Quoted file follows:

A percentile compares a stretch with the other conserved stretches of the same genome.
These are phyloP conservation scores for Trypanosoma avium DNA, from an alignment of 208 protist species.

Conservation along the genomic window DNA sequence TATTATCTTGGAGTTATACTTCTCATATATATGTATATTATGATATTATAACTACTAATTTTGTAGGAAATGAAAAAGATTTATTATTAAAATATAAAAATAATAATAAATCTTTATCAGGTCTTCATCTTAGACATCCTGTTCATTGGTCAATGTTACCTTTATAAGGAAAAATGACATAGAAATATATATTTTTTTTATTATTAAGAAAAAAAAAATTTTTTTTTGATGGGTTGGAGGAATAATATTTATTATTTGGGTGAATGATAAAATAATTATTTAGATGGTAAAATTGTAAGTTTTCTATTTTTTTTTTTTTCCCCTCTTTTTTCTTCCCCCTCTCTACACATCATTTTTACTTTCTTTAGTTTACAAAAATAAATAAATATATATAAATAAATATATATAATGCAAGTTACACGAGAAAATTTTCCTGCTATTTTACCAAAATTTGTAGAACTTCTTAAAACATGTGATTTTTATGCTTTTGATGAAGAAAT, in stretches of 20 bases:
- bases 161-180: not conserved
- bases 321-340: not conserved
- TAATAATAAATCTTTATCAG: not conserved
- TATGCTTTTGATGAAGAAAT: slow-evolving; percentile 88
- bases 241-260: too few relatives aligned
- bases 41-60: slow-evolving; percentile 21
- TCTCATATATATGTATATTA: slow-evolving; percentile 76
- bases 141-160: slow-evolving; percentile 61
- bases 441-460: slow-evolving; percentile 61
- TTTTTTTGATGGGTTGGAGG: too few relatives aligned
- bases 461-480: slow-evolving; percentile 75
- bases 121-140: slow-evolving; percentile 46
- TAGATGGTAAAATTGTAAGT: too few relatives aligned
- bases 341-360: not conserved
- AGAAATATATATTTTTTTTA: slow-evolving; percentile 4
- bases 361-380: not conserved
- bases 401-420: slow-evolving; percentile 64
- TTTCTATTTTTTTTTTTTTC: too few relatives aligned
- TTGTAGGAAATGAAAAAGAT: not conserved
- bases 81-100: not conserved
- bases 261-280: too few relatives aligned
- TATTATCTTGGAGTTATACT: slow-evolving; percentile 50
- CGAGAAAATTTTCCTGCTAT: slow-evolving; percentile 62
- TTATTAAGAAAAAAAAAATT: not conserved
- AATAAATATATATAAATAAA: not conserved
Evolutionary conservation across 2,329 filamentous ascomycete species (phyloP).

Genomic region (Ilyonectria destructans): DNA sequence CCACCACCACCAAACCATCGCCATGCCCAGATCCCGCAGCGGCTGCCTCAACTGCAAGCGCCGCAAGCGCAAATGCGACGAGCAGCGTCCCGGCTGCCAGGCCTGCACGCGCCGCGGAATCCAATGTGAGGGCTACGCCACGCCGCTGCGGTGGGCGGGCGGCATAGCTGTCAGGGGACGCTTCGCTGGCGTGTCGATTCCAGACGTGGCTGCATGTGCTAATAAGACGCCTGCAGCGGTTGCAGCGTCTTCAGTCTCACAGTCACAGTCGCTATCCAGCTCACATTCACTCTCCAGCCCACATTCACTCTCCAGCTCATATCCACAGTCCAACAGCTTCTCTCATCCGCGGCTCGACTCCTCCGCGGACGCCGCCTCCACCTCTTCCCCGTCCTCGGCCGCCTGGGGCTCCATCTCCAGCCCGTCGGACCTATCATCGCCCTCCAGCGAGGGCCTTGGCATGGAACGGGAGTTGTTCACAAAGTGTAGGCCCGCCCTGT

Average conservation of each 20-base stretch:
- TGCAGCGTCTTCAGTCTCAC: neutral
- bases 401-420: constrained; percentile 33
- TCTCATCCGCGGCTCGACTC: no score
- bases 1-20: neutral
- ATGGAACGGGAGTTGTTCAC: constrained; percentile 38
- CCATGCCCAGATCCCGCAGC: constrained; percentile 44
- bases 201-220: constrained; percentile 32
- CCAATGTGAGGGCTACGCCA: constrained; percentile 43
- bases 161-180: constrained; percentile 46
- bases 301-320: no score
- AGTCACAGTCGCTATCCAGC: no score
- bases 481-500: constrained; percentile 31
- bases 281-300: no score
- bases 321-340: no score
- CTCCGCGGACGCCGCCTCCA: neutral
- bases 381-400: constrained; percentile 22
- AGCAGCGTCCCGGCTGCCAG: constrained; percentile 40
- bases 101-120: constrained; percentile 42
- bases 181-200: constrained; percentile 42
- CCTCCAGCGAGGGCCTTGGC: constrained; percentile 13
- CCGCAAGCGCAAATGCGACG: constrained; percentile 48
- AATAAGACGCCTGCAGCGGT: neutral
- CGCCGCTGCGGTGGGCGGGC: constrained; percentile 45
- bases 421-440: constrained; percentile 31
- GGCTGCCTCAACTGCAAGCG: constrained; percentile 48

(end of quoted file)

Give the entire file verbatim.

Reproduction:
A percentile compares a stretch with the other conserved stretches of the same genome.
These are phyloP conservation scores for Trypanosoma avium DNA, from an alignment of 208 protist species.

Conservation along the genomic window DNA sequence TATTATCTTGGAGTTATACTTCTCATATATATGTATATTATGATATTATAACTACTAATTTTGTAGGAAATGAAAAAGATTTATTATTAAAATATAAAAATAATAATAAATCTTTATCAGGTCTTCATCTTAGACATCCTGTTCATTGGTCAATGTTACCTTTATAAGGAAAAATGACATAGAAATATATATTTTTTTTATTATTAAGAAAAAAAAAATTTTTTTTTGATGGGTTGGAGGAATAATATTTATTATTTGGGTGAATGATAAAATAATTATTTAGATGGTAAAATTGTAAGTTTTCTATTTTTTTTTTTTTCCCCTCTTTTTTCTTCCCCCTCTCTACACATCATTTTTACTTTCTTTAGTTTACAAAAATAAATAAATATATATAAATAAATATATATAATGCAAGTTACACGAGAAAATTTTCCTGCTATTTTACCAAAATTTGTAGAACTTCTTAAAACATGTGATTTTTATGCTTTTGATGAAGAAAT, in stretches of 20 bases:
- bases 161-180: not conserved
- bases 321-340: not conserved
- TAATAATAAATCTTTATCAG: not conserved
- TATGCTTTTGATGAAGAAAT: slow-evolving; percentile 88
- bases 241-260: too few relatives aligned
- bases 41-60: slow-evolving; percentile 21
- TCTCATATATATGTATATTA: slow-evolving; percentile 76
- bases 141-160: slow-evolving; percentile 61
- bases 441-460: slow-evolving; percentile 61
- TTTTTTTGATGGGTTGGAGG: too few relatives aligned
- bases 461-480: slow-evolving; percentile 75
- bases 121-140: slow-evolving; percentile 46
- TAGATGGTAAAATTGTAAGT: too few relatives aligned
- bases 341-360: not conserved
- AGAAATATATATTTTTTTTA: slow-evolving; percentile 4
- bases 361-380: not conserved
- bases 401-420: slow-evolving; percentile 64
- TTTCTATTTTTTTTTTTTTC: too few relatives aligned
- TTGTAGGAAATGAAAAAGAT: not conserved
- bases 81-100: not conserved
- bases 261-280: too few relatives aligned
- TATTATCTTGGAGTTATACT: slow-evolving; percentile 50
- CGAGAAAATTTTCCTGCTAT: slow-evolving; percentile 62
- TTATTAAGAAAAAAAAAATT: not conserved
- AATAAATATATATAAATAAA: not conserved
Evolutionary conservation across 2,329 filamentous ascomycete species (phyloP).

Genomic region (Ilyonectria destructans): DNA sequence CCACCACCACCAAACCATCGCCATGCCCAGATCCCGCAGCGGCTGCCTCAACTGCAAGCGCCGCAAGCGCAAATGCGACGAGCAGCGTCCCGGCTGCCAGGCCTGCACGCGCCGCGGAATCCAATGTGAGGGCTACGCCACGCCGCTGCGGTGGGCGGGCGGCATAGCTGTCAGGGGACGCTTCGCTGGCGTGTCGATTCCAGACGTGGCTGCATGTGCTAATAAGACGCCTGCAGCGGTTGCAGCGTCTTCAGTCTCACAGTCACAGTCGCTATCCAGCTCACATTCACTCTCCAGCCCACATTCACTCTCCAGCTCATATCCACAGTCCAACAGCTTCTCTCATCCGCGGCTCGACTCCTCCGCGGACGCCGCCTCCACCTCTTCCCCGTCCTCGGCCGCCTGGGGCTCCATCTCCAGCCCGTCGGACCTATCATCGCCCTCCAGCGAGGGCCTTGGCATGGAACGGGAGTTGTTCACAAAGTGTAGGCCCGCCCTGT

Average conservation of each 20-base stretch:
- TGCAGCGTCTTCAGTCTCAC: neutral
- bases 401-420: constrained; percentile 33
- TCTCATCCGCGGCTCGACTC: no score
- bases 1-20: neutral
- ATGGAACGGGAGTTGTTCAC: constrained; percentile 38
- CCATGCCCAGATCCCGCAGC: constrained; percentile 44
- bases 201-220: constrained; percentile 32
- CCAATGTGAGGGCTACGCCA: constrained; percentile 43
- bases 161-180: constrained; percentile 46
- bases 301-320: no score
- AGTCACAGTCGCTATCCAGC: no score
- bases 481-500: constrained; percentile 31
- bases 281-300: no score
- bases 321-340: no score
- CTCCGCGGACGCCGCCTCCA: neutral
- bases 381-400: constrained; percentile 22
- AGCAGCGTCCCGGCTGCCAG: constrained; percentile 40
- bases 101-120: constrained; percentile 42
- bases 181-200: constrained; percentile 42
- CCTCCAGCGAGGGCCTTGGC: constrained; percentile 13
- CCGCAAGCGCAAATGCGACG: constrained; percentile 48
- AATAAGACGCCTGCAGCGGT: neutral
- CGCCGCTGCGGTGGGCGGGC: constrained; percentile 45
- bases 421-440: constrained; percentile 31
- GGCTGCCTCAACTGCAAGCG: constrained; percentile 48